When I was about 8 years old, my family lived on the west side of Willmar, Minnesota. My father rented a small house in that typically blue collar neighborhood that was full of families with lots of kids and dogs. It seemed, to my 8 year old way of thinking, that everybody in the neighborhood had a dog - except us. My mother wasn't fond of animals. They were too messy, she said. She didn't want muddy paw prints on her kitchen floor. Or dog hair on her rugs. And because Mother's word was law, we didn't have a dog.
Until I brought one home.
This was in the 1950's. Kids didn't have "play dates." We just played outside all summer long. We roamed the neighborhood with the other neighbor kids, sometimes several blocks away. We built forts in the trees on a vacant lot. We played on the swings at the elementary school five blocks away. We clamped roller skates to our shoes and went flying over the sidewalks. We rode our bikes everywhere.
Nobody got into trouble. We couldn't. If we even thought about doing something bad, somebody's mother would yell at us to get out of whatever it was we were about to get into. We knew that if we were bad, the phone would ring at our house and somebody's mother would tell mine what I had done. We just had fun.
My travels through the neighborhood often took me past a house in the next block. The house was surrounded by a wooden picket fence. Behind the fence a very large Collie dog often played. I loved dogs, so I would stop and pet him and talk to him. But it wasn't as good as having my very own dog. So I did something about that.
Mother told me many years later that she had watched me come up the street, struggling to drag an unwilling Collie dog on a rope behind me. It took a long time, for the dog would sit back on his haunches and refuse to move, at which time I had to get behind him and push to get him moving again. I think it was lucky for me that he had a mellow personality and he adored kids, for he never once tried to nip at me. He probably should have, between the rope and the dragging and the pushing.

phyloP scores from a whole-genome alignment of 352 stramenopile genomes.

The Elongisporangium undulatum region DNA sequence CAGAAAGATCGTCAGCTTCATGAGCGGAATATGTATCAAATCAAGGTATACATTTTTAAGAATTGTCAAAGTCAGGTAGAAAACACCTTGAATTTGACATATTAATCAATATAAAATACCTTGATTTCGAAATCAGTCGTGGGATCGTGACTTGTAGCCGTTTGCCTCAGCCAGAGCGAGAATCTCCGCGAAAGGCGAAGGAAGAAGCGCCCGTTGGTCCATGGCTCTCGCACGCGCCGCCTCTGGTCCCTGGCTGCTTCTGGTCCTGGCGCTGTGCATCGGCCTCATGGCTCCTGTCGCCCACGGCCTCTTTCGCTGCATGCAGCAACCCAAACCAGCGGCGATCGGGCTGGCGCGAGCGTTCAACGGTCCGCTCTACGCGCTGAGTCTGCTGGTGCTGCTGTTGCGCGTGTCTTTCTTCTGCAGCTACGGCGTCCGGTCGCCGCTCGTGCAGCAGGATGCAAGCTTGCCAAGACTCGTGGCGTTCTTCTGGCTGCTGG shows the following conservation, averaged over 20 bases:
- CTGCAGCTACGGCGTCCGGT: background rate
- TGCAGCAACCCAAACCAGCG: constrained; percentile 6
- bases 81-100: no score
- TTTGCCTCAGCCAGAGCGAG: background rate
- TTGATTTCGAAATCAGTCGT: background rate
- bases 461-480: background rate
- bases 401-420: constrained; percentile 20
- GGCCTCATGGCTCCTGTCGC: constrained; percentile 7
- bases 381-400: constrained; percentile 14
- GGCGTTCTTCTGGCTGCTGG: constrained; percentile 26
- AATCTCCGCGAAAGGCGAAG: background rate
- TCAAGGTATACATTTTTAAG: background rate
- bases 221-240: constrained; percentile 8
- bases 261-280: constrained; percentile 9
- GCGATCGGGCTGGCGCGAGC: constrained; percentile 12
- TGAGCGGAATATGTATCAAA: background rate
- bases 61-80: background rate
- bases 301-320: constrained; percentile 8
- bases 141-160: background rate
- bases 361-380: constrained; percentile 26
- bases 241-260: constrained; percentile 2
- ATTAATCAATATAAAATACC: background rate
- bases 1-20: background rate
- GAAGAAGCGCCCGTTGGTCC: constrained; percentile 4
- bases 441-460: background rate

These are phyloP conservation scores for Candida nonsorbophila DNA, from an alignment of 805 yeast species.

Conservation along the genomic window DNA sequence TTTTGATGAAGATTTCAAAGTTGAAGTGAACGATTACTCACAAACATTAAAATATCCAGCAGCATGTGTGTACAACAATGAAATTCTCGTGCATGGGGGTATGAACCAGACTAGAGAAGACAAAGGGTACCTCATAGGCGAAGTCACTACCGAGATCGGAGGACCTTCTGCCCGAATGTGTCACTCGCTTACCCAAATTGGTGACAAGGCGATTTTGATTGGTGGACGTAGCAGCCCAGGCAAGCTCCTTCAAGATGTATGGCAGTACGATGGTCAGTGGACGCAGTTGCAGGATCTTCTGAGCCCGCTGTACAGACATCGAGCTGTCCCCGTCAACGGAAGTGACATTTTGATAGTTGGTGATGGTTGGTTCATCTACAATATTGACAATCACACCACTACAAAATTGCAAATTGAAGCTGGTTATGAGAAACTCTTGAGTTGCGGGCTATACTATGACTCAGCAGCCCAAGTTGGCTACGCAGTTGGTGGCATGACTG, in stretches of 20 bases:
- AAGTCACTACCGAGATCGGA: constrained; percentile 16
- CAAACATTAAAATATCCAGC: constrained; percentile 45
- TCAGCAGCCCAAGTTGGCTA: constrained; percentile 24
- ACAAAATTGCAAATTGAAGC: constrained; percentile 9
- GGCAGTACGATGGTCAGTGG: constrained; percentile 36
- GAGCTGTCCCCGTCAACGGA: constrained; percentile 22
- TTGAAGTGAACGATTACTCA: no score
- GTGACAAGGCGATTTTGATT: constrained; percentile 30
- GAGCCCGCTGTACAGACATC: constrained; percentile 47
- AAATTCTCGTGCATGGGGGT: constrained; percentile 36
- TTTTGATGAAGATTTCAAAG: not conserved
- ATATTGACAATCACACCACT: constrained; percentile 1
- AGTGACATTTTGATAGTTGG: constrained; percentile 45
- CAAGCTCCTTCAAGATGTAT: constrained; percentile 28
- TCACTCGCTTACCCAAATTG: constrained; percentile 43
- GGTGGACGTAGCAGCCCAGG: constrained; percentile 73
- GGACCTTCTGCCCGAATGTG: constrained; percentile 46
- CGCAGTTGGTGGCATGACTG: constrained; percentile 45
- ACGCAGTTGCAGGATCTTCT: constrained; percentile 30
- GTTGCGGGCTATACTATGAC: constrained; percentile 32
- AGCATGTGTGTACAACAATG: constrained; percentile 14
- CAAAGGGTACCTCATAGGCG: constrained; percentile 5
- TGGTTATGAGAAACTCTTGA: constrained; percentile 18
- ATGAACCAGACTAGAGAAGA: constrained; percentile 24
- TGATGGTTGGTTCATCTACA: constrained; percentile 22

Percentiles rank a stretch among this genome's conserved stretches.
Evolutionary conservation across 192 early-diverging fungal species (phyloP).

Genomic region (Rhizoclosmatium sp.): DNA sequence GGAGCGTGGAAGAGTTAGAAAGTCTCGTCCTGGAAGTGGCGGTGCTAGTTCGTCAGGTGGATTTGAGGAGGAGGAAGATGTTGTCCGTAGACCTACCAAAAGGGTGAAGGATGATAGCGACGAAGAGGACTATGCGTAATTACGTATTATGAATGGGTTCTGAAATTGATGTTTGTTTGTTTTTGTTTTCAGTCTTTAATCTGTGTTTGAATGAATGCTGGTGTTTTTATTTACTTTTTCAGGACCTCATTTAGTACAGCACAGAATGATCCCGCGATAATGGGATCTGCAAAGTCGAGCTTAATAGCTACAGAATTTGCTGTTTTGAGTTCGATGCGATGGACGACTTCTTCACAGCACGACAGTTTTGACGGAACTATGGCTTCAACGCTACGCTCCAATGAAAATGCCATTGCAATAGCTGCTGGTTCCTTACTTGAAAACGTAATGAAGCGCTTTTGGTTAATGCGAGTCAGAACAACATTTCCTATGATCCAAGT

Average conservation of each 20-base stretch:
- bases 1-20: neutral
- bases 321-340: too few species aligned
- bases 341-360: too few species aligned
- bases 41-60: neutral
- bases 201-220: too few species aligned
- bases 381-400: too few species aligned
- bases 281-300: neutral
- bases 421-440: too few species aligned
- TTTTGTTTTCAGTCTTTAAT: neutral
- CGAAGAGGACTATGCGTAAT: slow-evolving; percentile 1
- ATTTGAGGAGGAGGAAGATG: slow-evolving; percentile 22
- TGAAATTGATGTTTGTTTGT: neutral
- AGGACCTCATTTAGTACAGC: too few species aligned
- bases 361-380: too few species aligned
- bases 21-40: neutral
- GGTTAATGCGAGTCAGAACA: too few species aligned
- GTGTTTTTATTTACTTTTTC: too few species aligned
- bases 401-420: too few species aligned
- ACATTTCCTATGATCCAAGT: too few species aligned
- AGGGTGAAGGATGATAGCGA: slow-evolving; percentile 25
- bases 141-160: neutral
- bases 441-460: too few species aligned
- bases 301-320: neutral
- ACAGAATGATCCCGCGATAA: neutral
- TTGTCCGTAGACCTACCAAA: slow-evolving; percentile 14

I finally arrived at my front door. Hot and sweaty and dirty and out of breath. Mother was waiting there for me. After the typical "He followed me home. Can I keep him?", Mother informed me that she had watched me drag the poor dog for a block and a half, that the dog had not followed but I had stolen him from his own yard, and I would take him back this very minute.
The Collie trotted back home much easier than he had travelled to my house. Mother followed us. I untied the dog back in his own yard. I knocked on the door. The lady of the house answered. I told her I was sorry I had stolen her dog. I promised never to steal him again. I wondered why she was smiling all the while and why she gave my mother a wink.
It wasn't until we moved to the farm that my Dad was able to sneak a small dog into our household. I still don't know how he got the dog past Mother.